Tips

Clean These 5 Spots Before Selling Your Car | Autoblog Details

Selling a used car can be a daunting task. Buying one is even scarier. These 5 spots at minimum are critical to a quick sale and enticing the buyer to make a full price offer. Find out where they are and how to clean them on this episode of Autoblog Details.

Watch all of our Autoblog Details videos for more tips on car cleaning and maintenance by professional detailer Larry Kosilla. While you’re at it, check out Larry’s other video series on how to diagnose, fix, and modify cars, Autoblog Wrenched!

[00:00:00] Selling a used car can be a daunting task. Buying one is even scarier. These five spots at minimum are critical to a quick sale and enticing the buyer to make a full price offer. Find out where they are and how to clean them on this episode of Auto Blog Details. Floor mats can take a lot of abuse and can indicate how much wear and tear maybe on the other areas of the car. In short, it’s like a barometer for how well the car has been maintained. The solution is pretty simple, buy new replacement mats.

[00:00:30] If new mats are out of the budget, be sure to vacuum, fabric clean, and scrub the carpet at minimum. Once the mats are a bit cleaner, you can create the illusion of new mats by wiping the mat with a scrub brush in opposite directions called carpet lines. Remember, perception is everything when selling a used car. Inevitably a new buyer will lift the hood and look at the engine. Having a gunk-covered, dusty engine is a real turn-off.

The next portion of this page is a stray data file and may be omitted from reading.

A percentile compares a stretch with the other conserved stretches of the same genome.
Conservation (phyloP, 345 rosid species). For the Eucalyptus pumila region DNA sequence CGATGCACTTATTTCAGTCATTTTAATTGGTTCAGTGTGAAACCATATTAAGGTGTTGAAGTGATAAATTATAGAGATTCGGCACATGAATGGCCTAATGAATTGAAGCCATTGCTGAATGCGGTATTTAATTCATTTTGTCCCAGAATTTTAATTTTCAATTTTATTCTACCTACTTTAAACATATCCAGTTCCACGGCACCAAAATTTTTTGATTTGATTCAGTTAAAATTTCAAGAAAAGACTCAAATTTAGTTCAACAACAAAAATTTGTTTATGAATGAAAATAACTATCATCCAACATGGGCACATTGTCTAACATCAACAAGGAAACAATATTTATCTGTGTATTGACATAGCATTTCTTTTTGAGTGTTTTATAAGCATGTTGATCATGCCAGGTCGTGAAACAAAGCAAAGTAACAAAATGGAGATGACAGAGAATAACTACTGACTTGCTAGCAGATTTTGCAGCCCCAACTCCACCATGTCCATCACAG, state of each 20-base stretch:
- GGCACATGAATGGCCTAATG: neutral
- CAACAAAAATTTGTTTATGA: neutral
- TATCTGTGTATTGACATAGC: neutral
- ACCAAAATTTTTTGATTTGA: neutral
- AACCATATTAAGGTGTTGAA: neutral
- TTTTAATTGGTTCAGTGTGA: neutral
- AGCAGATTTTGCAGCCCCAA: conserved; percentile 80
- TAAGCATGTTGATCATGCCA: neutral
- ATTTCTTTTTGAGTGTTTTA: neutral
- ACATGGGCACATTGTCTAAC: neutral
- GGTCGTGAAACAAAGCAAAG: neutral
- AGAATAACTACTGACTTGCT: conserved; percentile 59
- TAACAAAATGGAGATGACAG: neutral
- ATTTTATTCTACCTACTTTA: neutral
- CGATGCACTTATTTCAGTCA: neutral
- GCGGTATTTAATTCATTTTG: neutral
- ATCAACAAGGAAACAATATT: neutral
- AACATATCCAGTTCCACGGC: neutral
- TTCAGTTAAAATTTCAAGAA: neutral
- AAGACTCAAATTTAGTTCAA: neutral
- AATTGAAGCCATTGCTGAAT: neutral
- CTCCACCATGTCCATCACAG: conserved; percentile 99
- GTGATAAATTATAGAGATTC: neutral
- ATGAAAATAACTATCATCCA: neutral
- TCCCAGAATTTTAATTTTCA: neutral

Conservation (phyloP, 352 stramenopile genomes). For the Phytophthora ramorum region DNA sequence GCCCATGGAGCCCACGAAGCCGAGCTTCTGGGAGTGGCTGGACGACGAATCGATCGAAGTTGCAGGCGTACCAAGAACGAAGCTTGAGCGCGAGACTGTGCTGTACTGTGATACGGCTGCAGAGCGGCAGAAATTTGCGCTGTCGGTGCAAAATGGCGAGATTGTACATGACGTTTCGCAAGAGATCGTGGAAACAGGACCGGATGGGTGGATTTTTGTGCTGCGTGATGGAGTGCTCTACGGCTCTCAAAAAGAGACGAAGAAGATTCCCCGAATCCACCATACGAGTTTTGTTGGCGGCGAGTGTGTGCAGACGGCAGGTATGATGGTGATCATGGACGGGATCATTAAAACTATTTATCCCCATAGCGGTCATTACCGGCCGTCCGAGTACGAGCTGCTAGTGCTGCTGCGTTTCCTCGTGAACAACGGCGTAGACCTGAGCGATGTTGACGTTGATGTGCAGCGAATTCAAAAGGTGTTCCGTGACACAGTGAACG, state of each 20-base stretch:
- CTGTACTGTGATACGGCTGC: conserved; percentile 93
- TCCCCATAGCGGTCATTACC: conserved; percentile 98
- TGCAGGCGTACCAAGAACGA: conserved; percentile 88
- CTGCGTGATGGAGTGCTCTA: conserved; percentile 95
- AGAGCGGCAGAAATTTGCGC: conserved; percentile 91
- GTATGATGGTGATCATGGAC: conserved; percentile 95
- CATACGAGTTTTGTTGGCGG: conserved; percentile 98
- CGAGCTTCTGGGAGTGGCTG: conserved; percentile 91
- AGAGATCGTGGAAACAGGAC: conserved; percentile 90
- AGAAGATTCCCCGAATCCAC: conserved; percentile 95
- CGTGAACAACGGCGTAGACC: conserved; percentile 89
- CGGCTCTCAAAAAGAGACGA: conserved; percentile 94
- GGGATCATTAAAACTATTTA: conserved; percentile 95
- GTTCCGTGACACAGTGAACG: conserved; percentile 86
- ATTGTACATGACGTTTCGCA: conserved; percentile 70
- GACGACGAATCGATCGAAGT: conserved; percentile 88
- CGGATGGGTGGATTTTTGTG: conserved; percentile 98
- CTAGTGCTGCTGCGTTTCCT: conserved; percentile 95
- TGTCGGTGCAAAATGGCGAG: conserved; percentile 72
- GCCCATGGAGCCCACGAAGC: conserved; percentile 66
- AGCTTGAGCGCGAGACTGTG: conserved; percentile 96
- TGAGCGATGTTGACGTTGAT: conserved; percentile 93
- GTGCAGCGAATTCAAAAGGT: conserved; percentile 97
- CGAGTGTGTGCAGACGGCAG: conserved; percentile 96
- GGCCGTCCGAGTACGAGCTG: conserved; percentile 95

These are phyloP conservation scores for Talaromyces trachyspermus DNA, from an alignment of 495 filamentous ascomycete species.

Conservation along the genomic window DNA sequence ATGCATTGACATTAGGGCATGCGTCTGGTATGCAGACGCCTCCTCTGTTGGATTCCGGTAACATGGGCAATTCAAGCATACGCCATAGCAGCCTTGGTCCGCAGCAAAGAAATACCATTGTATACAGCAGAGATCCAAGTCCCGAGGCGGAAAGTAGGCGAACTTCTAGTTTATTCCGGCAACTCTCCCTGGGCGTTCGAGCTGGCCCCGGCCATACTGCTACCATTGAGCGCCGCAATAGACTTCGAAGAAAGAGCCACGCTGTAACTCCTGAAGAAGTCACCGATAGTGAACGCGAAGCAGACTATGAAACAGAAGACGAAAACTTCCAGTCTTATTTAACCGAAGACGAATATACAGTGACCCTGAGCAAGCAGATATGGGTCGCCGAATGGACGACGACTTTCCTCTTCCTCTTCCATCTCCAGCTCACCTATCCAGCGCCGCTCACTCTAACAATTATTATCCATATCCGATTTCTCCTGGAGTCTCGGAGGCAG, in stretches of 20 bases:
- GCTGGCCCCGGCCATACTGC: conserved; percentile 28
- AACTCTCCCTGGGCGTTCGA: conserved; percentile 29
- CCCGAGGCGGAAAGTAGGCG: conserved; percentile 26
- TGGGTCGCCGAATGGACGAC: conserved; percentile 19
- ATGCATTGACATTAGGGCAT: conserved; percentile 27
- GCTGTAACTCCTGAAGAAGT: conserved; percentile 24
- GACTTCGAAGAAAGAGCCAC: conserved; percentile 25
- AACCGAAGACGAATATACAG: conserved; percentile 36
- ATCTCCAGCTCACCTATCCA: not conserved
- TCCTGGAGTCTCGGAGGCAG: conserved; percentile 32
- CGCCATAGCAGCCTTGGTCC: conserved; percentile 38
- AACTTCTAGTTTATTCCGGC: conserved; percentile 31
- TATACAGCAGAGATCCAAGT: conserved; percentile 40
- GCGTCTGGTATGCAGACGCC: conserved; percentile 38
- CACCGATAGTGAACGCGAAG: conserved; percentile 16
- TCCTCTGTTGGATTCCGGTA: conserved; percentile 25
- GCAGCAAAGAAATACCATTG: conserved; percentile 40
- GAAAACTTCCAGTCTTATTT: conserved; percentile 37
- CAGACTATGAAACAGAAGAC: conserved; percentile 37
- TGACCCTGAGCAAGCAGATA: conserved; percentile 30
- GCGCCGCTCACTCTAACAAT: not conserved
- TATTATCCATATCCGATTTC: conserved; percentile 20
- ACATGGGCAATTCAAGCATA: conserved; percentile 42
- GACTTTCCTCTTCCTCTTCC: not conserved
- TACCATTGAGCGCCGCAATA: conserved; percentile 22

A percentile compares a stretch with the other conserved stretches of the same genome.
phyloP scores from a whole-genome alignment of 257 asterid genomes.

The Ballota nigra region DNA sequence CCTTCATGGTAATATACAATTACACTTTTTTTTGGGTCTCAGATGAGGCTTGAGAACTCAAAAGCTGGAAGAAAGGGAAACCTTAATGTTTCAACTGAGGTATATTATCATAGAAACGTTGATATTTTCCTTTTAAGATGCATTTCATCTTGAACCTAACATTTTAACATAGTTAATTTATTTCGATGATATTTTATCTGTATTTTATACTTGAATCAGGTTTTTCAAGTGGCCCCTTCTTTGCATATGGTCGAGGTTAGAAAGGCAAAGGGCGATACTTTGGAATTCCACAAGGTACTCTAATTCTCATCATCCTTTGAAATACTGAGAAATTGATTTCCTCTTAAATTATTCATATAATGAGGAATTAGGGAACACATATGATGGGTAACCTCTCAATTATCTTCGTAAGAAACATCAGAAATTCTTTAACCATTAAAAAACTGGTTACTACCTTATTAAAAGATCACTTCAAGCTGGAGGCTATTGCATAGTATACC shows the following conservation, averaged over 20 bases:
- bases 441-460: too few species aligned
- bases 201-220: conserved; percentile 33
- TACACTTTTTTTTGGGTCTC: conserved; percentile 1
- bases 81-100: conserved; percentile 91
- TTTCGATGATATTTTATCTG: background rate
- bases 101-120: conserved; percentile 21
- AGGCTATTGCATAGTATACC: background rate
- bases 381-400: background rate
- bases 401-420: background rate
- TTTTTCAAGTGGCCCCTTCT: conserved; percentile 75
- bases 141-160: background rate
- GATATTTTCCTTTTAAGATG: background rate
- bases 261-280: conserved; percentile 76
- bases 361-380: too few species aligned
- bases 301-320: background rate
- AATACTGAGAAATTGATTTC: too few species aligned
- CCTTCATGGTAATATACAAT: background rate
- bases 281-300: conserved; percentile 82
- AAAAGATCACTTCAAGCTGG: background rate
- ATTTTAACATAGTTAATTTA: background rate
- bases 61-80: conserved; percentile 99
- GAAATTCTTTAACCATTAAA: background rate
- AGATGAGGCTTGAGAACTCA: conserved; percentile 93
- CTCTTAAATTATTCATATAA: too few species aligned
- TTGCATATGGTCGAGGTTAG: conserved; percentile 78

[00:01:00] Lightly wiping down the plastic components with a damp towel can make a world of difference. Likewise, vacuum out any leaves or sticks that may be stuck in the hood jambs. Compressed air can be wildly helpful in these spots. Once clean, add a water-based tire dressing to the black plastic for a deep, rich look, but be sure to lightly wipe down the shine with a dry cloth afterwards. Heavy shine attracts dust, and you don’t wanna look too eager with a dripping wet engine. Subtlety is key here.

[00:01:30] As the seller, you’ve been in and out of your car a thousand times. A perspective buyer, however, has never sat in your particular car before, so think about the first time you sat in your car. How did it feel? How did it smell, and how did it look? Clearly turning back the clock is not possible, but focusing your attention to the driver’s side door, seat bolster, center console, door handle, and steering wheel are all places the driver must notice every time they get in the car.

[00:02:00] So if you’re gonna spend any time getting into the nitty-gritty details and fine touches, train your eye to see everything you would touch when you get in and drive away, because the potential new owner is gonna notice them on the test drive. Having a terrible smell can and will prevent the sale of a used car. In fact, cars have been considered totaled by insurance companies because of this devastating or uninhabitable odor. First, open all the doors of your car and remove any and all personal items.